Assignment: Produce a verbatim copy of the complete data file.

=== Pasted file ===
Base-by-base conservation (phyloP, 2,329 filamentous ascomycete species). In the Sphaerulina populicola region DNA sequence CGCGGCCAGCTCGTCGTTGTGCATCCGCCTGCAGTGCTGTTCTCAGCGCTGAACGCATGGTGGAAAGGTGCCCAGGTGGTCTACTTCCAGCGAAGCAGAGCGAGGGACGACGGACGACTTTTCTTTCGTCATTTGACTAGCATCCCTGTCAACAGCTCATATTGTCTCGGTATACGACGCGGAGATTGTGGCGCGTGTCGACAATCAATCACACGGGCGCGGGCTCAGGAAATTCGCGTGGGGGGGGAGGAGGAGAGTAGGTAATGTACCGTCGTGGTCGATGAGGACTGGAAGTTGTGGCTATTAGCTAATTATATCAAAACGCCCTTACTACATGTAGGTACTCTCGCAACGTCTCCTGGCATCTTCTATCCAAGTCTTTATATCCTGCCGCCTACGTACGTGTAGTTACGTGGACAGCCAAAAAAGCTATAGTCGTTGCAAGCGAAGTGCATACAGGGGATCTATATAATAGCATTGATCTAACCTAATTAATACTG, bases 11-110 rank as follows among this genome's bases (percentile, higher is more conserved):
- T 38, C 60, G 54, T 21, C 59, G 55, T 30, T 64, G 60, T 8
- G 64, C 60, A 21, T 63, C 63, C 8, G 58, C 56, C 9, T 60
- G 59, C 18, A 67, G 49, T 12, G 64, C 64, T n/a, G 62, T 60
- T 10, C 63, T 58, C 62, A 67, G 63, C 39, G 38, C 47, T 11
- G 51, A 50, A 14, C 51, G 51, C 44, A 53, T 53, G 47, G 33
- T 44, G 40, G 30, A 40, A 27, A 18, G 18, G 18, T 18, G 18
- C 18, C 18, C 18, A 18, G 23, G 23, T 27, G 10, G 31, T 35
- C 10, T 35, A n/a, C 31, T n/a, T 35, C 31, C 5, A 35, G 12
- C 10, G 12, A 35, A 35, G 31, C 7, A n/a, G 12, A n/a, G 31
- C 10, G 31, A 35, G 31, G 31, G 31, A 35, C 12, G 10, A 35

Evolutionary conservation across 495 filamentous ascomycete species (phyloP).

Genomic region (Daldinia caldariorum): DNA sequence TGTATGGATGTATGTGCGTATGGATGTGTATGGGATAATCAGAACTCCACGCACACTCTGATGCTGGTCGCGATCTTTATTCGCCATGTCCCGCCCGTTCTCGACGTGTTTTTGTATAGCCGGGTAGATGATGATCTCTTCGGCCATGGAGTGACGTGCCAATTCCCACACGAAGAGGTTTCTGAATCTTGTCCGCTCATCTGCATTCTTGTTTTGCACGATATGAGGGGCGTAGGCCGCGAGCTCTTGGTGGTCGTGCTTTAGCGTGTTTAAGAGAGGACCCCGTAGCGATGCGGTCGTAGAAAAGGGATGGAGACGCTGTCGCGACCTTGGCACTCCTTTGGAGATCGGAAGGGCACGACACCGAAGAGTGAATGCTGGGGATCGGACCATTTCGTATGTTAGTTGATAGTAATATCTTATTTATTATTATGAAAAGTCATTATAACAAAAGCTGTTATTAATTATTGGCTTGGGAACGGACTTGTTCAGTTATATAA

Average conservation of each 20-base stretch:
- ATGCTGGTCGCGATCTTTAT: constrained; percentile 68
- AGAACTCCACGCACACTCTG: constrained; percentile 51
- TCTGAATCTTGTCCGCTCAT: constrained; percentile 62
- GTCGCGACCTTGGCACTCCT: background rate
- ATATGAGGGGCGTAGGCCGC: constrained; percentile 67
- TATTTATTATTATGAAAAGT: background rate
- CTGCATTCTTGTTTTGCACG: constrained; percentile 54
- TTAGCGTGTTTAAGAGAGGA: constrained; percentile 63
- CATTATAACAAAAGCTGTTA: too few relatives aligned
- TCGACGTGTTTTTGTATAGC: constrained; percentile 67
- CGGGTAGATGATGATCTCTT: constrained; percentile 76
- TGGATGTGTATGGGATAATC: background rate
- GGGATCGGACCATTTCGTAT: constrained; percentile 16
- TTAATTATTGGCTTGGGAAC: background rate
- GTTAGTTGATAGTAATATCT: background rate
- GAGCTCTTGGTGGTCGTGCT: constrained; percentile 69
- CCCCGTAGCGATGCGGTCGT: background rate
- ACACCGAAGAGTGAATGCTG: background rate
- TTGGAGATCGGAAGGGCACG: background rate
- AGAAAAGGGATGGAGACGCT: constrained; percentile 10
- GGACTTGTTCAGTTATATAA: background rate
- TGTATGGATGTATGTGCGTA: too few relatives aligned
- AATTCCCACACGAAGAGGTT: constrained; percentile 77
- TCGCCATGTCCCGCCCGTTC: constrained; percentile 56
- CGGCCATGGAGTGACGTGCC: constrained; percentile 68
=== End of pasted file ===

Base-by-base conservation (phyloP, 2,329 filamentous ascomycete species). In the Sphaerulina populicola region DNA sequence CGCGGCCAGCTCGTCGTTGTGCATCCGCCTGCAGTGCTGTTCTCAGCGCTGAACGCATGGTGGAAAGGTGCCCAGGTGGTCTACTTCCAGCGAAGCAGAGCGAGGGACGACGGACGACTTTTCTTTCGTCATTTGACTAGCATCCCTGTCAACAGCTCATATTGTCTCGGTATACGACGCGGAGATTGTGGCGCGTGTCGACAATCAATCACACGGGCGCGGGCTCAGGAAATTCGCGTGGGGGGGGAGGAGGAGAGTAGGTAATGTACCGTCGTGGTCGATGAGGACTGGAAGTTGTGGCTATTAGCTAATTATATCAAAACGCCCTTACTACATGTAGGTACTCTCGCAACGTCTCCTGGCATCTTCTATCCAAGTCTTTATATCCTGCCGCCTACGTACGTGTAGTTACGTGGACAGCCAAAAAAGCTATAGTCGTTGCAAGCGAAGTGCATACAGGGGATCTATATAATAGCATTGATCTAACCTAATTAATACTG, bases 11-110 rank as follows among this genome's bases (percentile, higher is more conserved):
- T 38, C 60, G 54, T 21, C 59, G 55, T 30, T 64, G 60, T 8
- G 64, C 60, A 21, T 63, C 63, C 8, G 58, C 56, C 9, T 60
- G 59, C 18, A 67, G 49, T 12, G 64, C 64, T n/a, G 62, T 60
- T 10, C 63, T 58, C 62, A 67, G 63, C 39, G 38, C 47, T 11
- G 51, A 50, A 14, C 51, G 51, C 44, A 53, T 53, G 47, G 33
- T 44, G 40, G 30, A 40, A 27, A 18, G 18, G 18, T 18, G 18
- C 18, C 18, C 18, A 18, G 23, G 23, T 27, G 10, G 31, T 35
- C 10, T 35, A n/a, C 31, T n/a, T 35, C 31, C 5, A 35, G 12
- C 10, G 12, A 35, A 35, G 31, C 7, A n/a, G 12, A n/a, G 31
- C 10, G 31, A 35, G 31, G 31, G 31, A 35, C 12, G 10, A 35

Evolutionary conservation across 495 filamentous ascomycete species (phyloP).

Genomic region (Daldinia caldariorum): DNA sequence TGTATGGATGTATGTGCGTATGGATGTGTATGGGATAATCAGAACTCCACGCACACTCTGATGCTGGTCGCGATCTTTATTCGCCATGTCCCGCCCGTTCTCGACGTGTTTTTGTATAGCCGGGTAGATGATGATCTCTTCGGCCATGGAGTGACGTGCCAATTCCCACACGAAGAGGTTTCTGAATCTTGTCCGCTCATCTGCATTCTTGTTTTGCACGATATGAGGGGCGTAGGCCGCGAGCTCTTGGTGGTCGTGCTTTAGCGTGTTTAAGAGAGGACCCCGTAGCGATGCGGTCGTAGAAAAGGGATGGAGACGCTGTCGCGACCTTGGCACTCCTTTGGAGATCGGAAGGGCACGACACCGAAGAGTGAATGCTGGGGATCGGACCATTTCGTATGTTAGTTGATAGTAATATCTTATTTATTATTATGAAAAGTCATTATAACAAAAGCTGTTATTAATTATTGGCTTGGGAACGGACTTGTTCAGTTATATAA

Average conservation of each 20-base stretch:
- ATGCTGGTCGCGATCTTTAT: constrained; percentile 68
- AGAACTCCACGCACACTCTG: constrained; percentile 51
- TCTGAATCTTGTCCGCTCAT: constrained; percentile 62
- GTCGCGACCTTGGCACTCCT: background rate
- ATATGAGGGGCGTAGGCCGC: constrained; percentile 67
- TATTTATTATTATGAAAAGT: background rate
- CTGCATTCTTGTTTTGCACG: constrained; percentile 54
- TTAGCGTGTTTAAGAGAGGA: constrained; percentile 63
- CATTATAACAAAAGCTGTTA: too few relatives aligned
- TCGACGTGTTTTTGTATAGC: constrained; percentile 67
- CGGGTAGATGATGATCTCTT: constrained; percentile 76
- TGGATGTGTATGGGATAATC: background rate
- GGGATCGGACCATTTCGTAT: constrained; percentile 16
- TTAATTATTGGCTTGGGAAC: background rate
- GTTAGTTGATAGTAATATCT: background rate
- GAGCTCTTGGTGGTCGTGCT: constrained; percentile 69
- CCCCGTAGCGATGCGGTCGT: background rate
- ACACCGAAGAGTGAATGCTG: background rate
- TTGGAGATCGGAAGGGCACG: background rate
- AGAAAAGGGATGGAGACGCT: constrained; percentile 10
- GGACTTGTTCAGTTATATAA: background rate
- TGTATGGATGTATGTGCGTA: too few relatives aligned
- AATTCCCACACGAAGAGGTT: constrained; percentile 77
- TCGCCATGTCCCGCCCGTTC: constrained; percentile 56
- CGGCCATGGAGTGACGTGCC: constrained; percentile 68